Wanted: bone marrow donorI heard some very sad news recently from one of my best friends in Korea. Her mother has been diagnosed with acute lymphoblastic leukemia, a fast-spreading cancer of the white blood cells. She is in desperate need of a bone marrow transplant. In her case, this would very likely mean the difference between life and death.
Of course, she is on the list of patients waiting for a donor. There are more than 20 million registered potential donors in the world - so even though the chance of one individual being a match is in the tens of thousands to one, it would be natural to assume it an easy matter to find one for her.
Unfortunately though, she has not been so lucky yet.
Though a donor can come from anywhere in the world, the highest probability of finding a match comes from people of the same ethnicity. For my friend’s mother then, the best chance comes from Koreans, and then from donors in other East Asian countries.
It is also unfortunately true that for Asian patients, the overall probability of finding a match - other things being equal - is relatively low.
The chance of two random Caucasians being a match for each other is around 1 in 11,000. A study conducted in the United States showed the same figure for Asians as being 1 in 29,000.
Ideally then, Korea would have a donor registry with millions of names on it. Sadly though, the Korea Marrow Donor Program’s list was only 243,000-strong as of 2012.
This number is not growing quickly, either: the number of new registrants per year has been stuck between around 15-20,000 for a long time. Meanwhile, a number of existing registrants drops out each year, due to old age or death.
Per capita, there are countries with fewer registrants than Korea. But there are also countries with many, many more. The best example, Israel, has around 500,000 on its list. That is around 1 in every 16 Israelis. Germany has around four million; meaning 1 in 20.
My country, the United Kingdom, manages about 1 in 80. Korea though only has around 1 in 200 registered. Factoring in the reduced probability of finding matches (based on ethnicity), the situation faced by Korean patients is obviously much more desperate than that faced by Europeans.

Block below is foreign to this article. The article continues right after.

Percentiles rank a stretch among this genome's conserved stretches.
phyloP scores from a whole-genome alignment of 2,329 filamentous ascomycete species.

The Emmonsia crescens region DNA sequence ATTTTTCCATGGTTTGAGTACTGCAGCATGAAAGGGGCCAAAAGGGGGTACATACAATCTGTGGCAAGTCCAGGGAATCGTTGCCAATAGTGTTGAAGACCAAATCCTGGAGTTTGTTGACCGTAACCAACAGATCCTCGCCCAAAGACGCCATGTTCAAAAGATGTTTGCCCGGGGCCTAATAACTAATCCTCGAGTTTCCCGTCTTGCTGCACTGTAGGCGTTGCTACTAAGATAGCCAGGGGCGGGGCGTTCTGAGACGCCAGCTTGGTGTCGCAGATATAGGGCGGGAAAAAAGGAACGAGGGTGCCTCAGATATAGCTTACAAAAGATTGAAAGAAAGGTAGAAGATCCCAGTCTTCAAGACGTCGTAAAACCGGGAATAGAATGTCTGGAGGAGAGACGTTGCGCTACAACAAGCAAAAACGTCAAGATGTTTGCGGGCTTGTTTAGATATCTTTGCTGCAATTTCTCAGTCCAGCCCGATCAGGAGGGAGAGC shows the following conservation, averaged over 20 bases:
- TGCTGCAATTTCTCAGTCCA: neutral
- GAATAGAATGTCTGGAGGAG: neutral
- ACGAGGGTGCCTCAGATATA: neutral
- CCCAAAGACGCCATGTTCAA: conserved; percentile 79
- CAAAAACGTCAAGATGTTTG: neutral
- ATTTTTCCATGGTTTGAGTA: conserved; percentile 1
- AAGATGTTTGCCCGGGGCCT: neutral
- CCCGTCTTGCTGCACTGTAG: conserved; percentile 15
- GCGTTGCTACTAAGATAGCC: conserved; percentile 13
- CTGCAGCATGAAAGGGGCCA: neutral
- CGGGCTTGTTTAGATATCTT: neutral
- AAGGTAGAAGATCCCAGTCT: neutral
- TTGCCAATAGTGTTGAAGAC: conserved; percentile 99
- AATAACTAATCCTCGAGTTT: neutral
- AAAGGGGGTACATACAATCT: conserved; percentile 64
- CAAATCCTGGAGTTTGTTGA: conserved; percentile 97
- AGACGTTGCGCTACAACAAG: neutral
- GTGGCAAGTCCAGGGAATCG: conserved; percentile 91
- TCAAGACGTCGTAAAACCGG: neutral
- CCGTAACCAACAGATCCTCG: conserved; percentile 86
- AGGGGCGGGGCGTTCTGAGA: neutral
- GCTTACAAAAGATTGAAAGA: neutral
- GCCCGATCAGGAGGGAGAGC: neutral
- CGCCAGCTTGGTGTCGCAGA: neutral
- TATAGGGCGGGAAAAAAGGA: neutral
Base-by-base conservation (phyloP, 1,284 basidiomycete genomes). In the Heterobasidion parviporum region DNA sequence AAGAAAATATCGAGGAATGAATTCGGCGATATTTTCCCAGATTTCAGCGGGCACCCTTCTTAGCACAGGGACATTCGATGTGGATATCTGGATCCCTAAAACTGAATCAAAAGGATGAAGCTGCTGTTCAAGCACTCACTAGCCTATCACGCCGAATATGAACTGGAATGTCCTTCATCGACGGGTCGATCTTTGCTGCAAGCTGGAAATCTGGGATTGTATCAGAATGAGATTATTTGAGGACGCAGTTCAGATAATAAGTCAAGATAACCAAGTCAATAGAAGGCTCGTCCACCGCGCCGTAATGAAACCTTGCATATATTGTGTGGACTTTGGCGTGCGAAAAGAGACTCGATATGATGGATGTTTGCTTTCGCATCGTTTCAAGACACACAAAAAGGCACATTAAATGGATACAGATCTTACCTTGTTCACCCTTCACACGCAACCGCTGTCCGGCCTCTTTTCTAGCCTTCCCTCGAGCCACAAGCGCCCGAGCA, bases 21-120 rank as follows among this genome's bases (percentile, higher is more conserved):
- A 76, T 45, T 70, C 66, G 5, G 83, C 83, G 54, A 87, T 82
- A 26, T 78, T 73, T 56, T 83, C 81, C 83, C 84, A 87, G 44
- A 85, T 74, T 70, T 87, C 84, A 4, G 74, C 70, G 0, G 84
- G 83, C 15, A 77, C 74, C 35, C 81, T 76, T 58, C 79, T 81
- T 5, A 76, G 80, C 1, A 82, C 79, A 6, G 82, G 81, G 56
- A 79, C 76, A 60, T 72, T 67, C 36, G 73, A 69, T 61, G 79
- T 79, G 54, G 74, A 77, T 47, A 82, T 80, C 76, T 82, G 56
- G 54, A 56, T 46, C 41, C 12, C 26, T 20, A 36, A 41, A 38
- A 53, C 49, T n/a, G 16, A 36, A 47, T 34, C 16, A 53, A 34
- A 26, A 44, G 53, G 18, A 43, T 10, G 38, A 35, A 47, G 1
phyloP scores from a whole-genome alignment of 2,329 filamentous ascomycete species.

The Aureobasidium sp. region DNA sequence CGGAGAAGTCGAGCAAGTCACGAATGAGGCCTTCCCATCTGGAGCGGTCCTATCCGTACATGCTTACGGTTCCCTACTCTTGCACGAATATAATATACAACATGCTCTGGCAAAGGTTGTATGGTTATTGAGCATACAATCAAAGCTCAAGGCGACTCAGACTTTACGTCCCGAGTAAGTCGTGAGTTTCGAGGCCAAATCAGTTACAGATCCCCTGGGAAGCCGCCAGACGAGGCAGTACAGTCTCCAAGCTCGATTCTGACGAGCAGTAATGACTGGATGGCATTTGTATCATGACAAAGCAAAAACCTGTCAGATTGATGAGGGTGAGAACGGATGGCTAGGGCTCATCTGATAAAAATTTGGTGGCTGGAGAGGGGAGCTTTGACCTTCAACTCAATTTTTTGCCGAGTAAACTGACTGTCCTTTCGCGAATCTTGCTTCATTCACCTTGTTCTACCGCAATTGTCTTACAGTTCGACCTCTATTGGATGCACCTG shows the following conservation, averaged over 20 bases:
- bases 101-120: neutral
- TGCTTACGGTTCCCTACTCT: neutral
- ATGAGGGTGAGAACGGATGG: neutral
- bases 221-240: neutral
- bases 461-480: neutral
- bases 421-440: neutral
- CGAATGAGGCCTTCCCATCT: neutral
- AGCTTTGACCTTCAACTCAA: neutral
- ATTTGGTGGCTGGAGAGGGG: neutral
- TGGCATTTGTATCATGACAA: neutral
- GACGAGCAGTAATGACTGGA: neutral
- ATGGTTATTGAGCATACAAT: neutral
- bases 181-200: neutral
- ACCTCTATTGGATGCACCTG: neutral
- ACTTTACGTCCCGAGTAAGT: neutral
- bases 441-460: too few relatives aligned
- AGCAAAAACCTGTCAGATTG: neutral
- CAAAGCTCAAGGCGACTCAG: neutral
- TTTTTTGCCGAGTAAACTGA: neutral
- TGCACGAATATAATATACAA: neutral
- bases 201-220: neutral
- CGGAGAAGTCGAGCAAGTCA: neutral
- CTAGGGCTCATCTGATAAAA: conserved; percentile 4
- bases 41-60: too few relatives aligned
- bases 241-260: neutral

Four out of five German patients will successfully find a donor. For Britons, that number is reduced to one in two. These numbers are directly related to the respective lengths of their countries’ registrant lists. Therefore, I assume the odds for Koreans to be much worse.
So how do we get more Koreans to sign up? First of all, the process here is initiated by going to a hospital and giving a blood sample. In other countries, there are cheek swab tests available, that can be done very simply and quickly, in any location. This latter method is obviously much more practical, so it would make sense to introduce cheek swab tests and “donor drives” here.
Unlike blood donation, bone marrow donation is a complicated and somewhat uncomfortable process that requires a few days off work.
Sadly, there is no legal provision guaranteeing a leave of absence for donors in Korea, and befitting the country with the longest working hours in the OECD, companies themselves are not going out of their way to encourage donation.
A bone marrow donor is quite literally saving another human being’s life, so surely the least society should do is make the process easier for them. I would also argue that a fund should be set up to provide meaningful compensation to donors.
Though anyone would naturally hope that any donor would act purely out of altruism, surely the end result is the main concern. And after all, the donor is put through several days of inconvenience, so it is surely reasonable to provide generous compensation for this.
According to doctors, the potential donor’s family also need to give consent. So while an individual may be happy to donate, his/her loved ones may derail the process.
It is natural to value a family member over total strangers, and also natural to have irrational fears when loved ones undergo any medical procedure. But bone marrow donation does not involve much risk, and I would argue that for the common good, the choice should be purely down to the individual.
If there were more names on Korea’s registry, more potential matches for my friend’s mother could be found.
And if potential donors were given time off work and better compensation, and were able to decide by themselves, perhaps the most heartbreaking thing of all would not have happened: Though three potential donors were identified, all of them eventually backed out of helping her.
Systemic reform is obviously needed, then. But in the meantime, it is entirely likely that one or two readers of this article would be able to save the life of my friend’s mother. Many more would be matches for one of the other patients waiting desperately for donors. So please consider doing a great thing today by signing up.
*The author is a former Seoul correspondent for The Economist.
by Daniel Tudor